The broadband privacy rules created by the FCC last year and vigorously debated last night are in danger after the Senate voted to repeal them this morning. Among other things, the rules required ISPs to obtain consumers’ permission in order to use certain sensitive data like browsing history that they obtain through their service.
Sounds like a bad idea, right? It is. I detailed why in a post last night, and plenty of Senators, including Massachusetts’ Ed Markey, who led the creation of the 1996 Telecommunications Act, vociferously opposed the resolution.
The Senate voted 50:48 in favor of S.J. 34, which would remove the rules and, under the authority of the Congressional Review Act, prevent similar rules from being enacted. It now heads to the House for approval.
“If signed by the President, this law would repeal the FCC’s widely-supported broadband privacy framework, and eliminate the requirement that cable and broadband providers offer customers a choice before selling their sensitive, personal information,” said FCC Commissioner Mignon Clyburn in a statement.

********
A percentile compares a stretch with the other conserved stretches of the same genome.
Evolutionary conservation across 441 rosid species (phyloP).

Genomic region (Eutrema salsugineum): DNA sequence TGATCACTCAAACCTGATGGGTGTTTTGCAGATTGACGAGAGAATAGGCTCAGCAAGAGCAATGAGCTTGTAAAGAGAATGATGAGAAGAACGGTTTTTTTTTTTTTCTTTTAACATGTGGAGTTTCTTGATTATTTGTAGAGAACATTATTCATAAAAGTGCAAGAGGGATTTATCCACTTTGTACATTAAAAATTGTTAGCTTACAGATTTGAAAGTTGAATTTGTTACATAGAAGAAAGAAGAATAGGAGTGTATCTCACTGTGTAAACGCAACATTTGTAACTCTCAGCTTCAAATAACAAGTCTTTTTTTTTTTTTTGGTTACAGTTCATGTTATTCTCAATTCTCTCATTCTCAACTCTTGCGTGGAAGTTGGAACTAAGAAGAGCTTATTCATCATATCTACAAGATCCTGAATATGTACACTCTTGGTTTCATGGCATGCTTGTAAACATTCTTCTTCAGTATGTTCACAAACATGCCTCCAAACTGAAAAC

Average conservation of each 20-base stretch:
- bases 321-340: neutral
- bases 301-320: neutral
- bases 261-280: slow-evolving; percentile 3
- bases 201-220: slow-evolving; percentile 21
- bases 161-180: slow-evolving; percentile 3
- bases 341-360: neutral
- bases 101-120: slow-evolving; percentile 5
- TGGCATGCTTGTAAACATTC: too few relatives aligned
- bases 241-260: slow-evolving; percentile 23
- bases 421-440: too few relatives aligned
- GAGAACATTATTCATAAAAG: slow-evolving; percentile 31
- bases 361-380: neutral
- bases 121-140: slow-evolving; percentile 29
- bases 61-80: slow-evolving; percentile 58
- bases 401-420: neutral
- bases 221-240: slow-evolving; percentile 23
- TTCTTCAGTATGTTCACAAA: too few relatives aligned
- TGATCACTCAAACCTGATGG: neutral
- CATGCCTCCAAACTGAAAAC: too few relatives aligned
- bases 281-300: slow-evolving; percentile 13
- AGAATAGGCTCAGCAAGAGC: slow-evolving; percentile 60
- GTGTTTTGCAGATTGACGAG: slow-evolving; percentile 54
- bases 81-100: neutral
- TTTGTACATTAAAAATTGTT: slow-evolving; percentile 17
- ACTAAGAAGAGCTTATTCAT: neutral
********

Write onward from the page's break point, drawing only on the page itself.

Nathan White, Senior Legislative Manager at Access Now, said “This resolution is a vote for big corporate profits over the rights and civil liberties of average people. The House of Representatives must now stand up for consumers and against the CRA resolution to throw away internet privacy protections.”
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